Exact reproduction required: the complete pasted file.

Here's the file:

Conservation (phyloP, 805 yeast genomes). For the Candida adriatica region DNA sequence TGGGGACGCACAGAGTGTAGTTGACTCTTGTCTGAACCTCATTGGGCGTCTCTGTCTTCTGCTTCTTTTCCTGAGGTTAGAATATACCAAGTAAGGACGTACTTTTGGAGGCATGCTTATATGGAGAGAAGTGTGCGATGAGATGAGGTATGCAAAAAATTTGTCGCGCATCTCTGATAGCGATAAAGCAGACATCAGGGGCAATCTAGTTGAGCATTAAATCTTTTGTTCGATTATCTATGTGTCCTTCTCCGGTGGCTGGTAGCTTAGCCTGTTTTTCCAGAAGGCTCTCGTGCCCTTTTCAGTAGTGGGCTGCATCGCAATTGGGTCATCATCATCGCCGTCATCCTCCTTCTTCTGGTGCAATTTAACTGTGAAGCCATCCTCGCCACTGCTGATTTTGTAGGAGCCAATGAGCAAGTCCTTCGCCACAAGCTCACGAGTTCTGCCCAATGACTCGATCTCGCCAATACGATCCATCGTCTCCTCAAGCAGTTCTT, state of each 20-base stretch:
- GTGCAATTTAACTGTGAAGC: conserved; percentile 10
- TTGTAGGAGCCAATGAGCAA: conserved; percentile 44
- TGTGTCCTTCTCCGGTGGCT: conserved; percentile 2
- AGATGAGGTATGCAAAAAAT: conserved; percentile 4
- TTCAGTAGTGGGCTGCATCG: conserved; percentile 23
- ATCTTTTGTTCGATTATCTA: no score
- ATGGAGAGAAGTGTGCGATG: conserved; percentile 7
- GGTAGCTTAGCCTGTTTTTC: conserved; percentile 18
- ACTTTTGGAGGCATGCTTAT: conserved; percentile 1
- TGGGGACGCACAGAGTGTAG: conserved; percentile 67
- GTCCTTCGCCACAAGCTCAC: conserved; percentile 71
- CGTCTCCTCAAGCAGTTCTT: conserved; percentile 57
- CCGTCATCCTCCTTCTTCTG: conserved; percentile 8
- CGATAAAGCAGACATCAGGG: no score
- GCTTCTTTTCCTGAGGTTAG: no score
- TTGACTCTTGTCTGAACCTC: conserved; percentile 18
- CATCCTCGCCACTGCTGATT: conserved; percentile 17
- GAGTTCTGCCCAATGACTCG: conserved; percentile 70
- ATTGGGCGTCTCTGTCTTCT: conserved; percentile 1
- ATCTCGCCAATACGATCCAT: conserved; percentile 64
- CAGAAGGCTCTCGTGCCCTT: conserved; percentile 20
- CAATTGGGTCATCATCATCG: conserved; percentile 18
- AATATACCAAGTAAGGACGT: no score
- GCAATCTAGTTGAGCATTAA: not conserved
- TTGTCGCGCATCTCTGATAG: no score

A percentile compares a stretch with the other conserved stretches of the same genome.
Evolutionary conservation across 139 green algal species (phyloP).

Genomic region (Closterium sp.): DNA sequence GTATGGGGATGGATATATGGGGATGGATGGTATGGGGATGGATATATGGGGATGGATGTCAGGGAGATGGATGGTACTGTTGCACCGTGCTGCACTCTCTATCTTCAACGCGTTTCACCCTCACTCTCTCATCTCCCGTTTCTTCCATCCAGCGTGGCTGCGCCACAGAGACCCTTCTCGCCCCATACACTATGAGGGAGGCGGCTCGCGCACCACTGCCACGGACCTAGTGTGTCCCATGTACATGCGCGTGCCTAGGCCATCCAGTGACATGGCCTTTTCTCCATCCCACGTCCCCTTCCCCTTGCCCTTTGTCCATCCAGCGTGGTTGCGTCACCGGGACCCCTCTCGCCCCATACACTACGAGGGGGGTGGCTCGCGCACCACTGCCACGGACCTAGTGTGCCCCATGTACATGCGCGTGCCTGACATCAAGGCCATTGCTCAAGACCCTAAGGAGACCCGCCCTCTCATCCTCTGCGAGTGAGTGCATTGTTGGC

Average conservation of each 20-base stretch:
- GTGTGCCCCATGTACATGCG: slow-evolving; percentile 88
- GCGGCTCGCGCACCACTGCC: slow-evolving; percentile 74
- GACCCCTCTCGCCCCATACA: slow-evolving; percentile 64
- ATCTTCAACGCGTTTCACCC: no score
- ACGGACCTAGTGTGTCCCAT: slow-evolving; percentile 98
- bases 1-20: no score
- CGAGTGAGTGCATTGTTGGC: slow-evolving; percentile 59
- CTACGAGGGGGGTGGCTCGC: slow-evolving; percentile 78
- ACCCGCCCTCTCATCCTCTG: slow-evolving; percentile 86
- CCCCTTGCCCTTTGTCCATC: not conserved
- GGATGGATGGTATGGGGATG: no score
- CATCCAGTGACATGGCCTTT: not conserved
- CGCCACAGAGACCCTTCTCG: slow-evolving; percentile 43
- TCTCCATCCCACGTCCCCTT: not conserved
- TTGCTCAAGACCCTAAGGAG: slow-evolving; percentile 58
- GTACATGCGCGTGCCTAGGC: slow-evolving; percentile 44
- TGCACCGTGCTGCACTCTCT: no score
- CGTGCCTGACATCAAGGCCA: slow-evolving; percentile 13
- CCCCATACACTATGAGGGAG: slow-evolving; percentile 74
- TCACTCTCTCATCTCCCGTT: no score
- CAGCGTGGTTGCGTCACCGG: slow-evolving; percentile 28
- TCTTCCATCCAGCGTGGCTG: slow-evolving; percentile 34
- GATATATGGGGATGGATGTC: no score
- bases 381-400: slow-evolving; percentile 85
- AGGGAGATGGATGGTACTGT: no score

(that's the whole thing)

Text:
Conservation (phyloP, 805 yeast genomes). For the Candida adriatica region DNA sequence TGGGGACGCACAGAGTGTAGTTGACTCTTGTCTGAACCTCATTGGGCGTCTCTGTCTTCTGCTTCTTTTCCTGAGGTTAGAATATACCAAGTAAGGACGTACTTTTGGAGGCATGCTTATATGGAGAGAAGTGTGCGATGAGATGAGGTATGCAAAAAATTTGTCGCGCATCTCTGATAGCGATAAAGCAGACATCAGGGGCAATCTAGTTGAGCATTAAATCTTTTGTTCGATTATCTATGTGTCCTTCTCCGGTGGCTGGTAGCTTAGCCTGTTTTTCCAGAAGGCTCTCGTGCCCTTTTCAGTAGTGGGCTGCATCGCAATTGGGTCATCATCATCGCCGTCATCCTCCTTCTTCTGGTGCAATTTAACTGTGAAGCCATCCTCGCCACTGCTGATTTTGTAGGAGCCAATGAGCAAGTCCTTCGCCACAAGCTCACGAGTTCTGCCCAATGACTCGATCTCGCCAATACGATCCATCGTCTCCTCAAGCAGTTCTT, state of each 20-base stretch:
- GTGCAATTTAACTGTGAAGC: conserved; percentile 10
- TTGTAGGAGCCAATGAGCAA: conserved; percentile 44
- TGTGTCCTTCTCCGGTGGCT: conserved; percentile 2
- AGATGAGGTATGCAAAAAAT: conserved; percentile 4
- TTCAGTAGTGGGCTGCATCG: conserved; percentile 23
- ATCTTTTGTTCGATTATCTA: no score
- ATGGAGAGAAGTGTGCGATG: conserved; percentile 7
- GGTAGCTTAGCCTGTTTTTC: conserved; percentile 18
- ACTTTTGGAGGCATGCTTAT: conserved; percentile 1
- TGGGGACGCACAGAGTGTAG: conserved; percentile 67
- GTCCTTCGCCACAAGCTCAC: conserved; percentile 71
- CGTCTCCTCAAGCAGTTCTT: conserved; percentile 57
- CCGTCATCCTCCTTCTTCTG: conserved; percentile 8
- CGATAAAGCAGACATCAGGG: no score
- GCTTCTTTTCCTGAGGTTAG: no score
- TTGACTCTTGTCTGAACCTC: conserved; percentile 18
- CATCCTCGCCACTGCTGATT: conserved; percentile 17
- GAGTTCTGCCCAATGACTCG: conserved; percentile 70
- ATTGGGCGTCTCTGTCTTCT: conserved; percentile 1
- ATCTCGCCAATACGATCCAT: conserved; percentile 64
- CAGAAGGCTCTCGTGCCCTT: conserved; percentile 20
- CAATTGGGTCATCATCATCG: conserved; percentile 18
- AATATACCAAGTAAGGACGT: no score
- GCAATCTAGTTGAGCATTAA: not conserved
- TTGTCGCGCATCTCTGATAG: no score

A percentile compares a stretch with the other conserved stretches of the same genome.
Evolutionary conservation across 139 green algal species (phyloP).

Genomic region (Closterium sp.): DNA sequence GTATGGGGATGGATATATGGGGATGGATGGTATGGGGATGGATATATGGGGATGGATGTCAGGGAGATGGATGGTACTGTTGCACCGTGCTGCACTCTCTATCTTCAACGCGTTTCACCCTCACTCTCTCATCTCCCGTTTCTTCCATCCAGCGTGGCTGCGCCACAGAGACCCTTCTCGCCCCATACACTATGAGGGAGGCGGCTCGCGCACCACTGCCACGGACCTAGTGTGTCCCATGTACATGCGCGTGCCTAGGCCATCCAGTGACATGGCCTTTTCTCCATCCCACGTCCCCTTCCCCTTGCCCTTTGTCCATCCAGCGTGGTTGCGTCACCGGGACCCCTCTCGCCCCATACACTACGAGGGGGGTGGCTCGCGCACCACTGCCACGGACCTAGTGTGCCCCATGTACATGCGCGTGCCTGACATCAAGGCCATTGCTCAAGACCCTAAGGAGACCCGCCCTCTCATCCTCTGCGAGTGAGTGCATTGTTGGC

Average conservation of each 20-base stretch:
- GTGTGCCCCATGTACATGCG: slow-evolving; percentile 88
- GCGGCTCGCGCACCACTGCC: slow-evolving; percentile 74
- GACCCCTCTCGCCCCATACA: slow-evolving; percentile 64
- ATCTTCAACGCGTTTCACCC: no score
- ACGGACCTAGTGTGTCCCAT: slow-evolving; percentile 98
- bases 1-20: no score
- CGAGTGAGTGCATTGTTGGC: slow-evolving; percentile 59
- CTACGAGGGGGGTGGCTCGC: slow-evolving; percentile 78
- ACCCGCCCTCTCATCCTCTG: slow-evolving; percentile 86
- CCCCTTGCCCTTTGTCCATC: not conserved
- GGATGGATGGTATGGGGATG: no score
- CATCCAGTGACATGGCCTTT: not conserved
- CGCCACAGAGACCCTTCTCG: slow-evolving; percentile 43
- TCTCCATCCCACGTCCCCTT: not conserved
- TTGCTCAAGACCCTAAGGAG: slow-evolving; percentile 58
- GTACATGCGCGTGCCTAGGC: slow-evolving; percentile 44
- TGCACCGTGCTGCACTCTCT: no score
- CGTGCCTGACATCAAGGCCA: slow-evolving; percentile 13
- CCCCATACACTATGAGGGAG: slow-evolving; percentile 74
- TCACTCTCTCATCTCCCGTT: no score
- CAGCGTGGTTGCGTCACCGG: slow-evolving; percentile 28
- TCTTCCATCCAGCGTGGCTG: slow-evolving; percentile 34
- GATATATGGGGATGGATGTC: no score
- bases 381-400: slow-evolving; percentile 85
- AGGGAGATGGATGGTACTGT: no score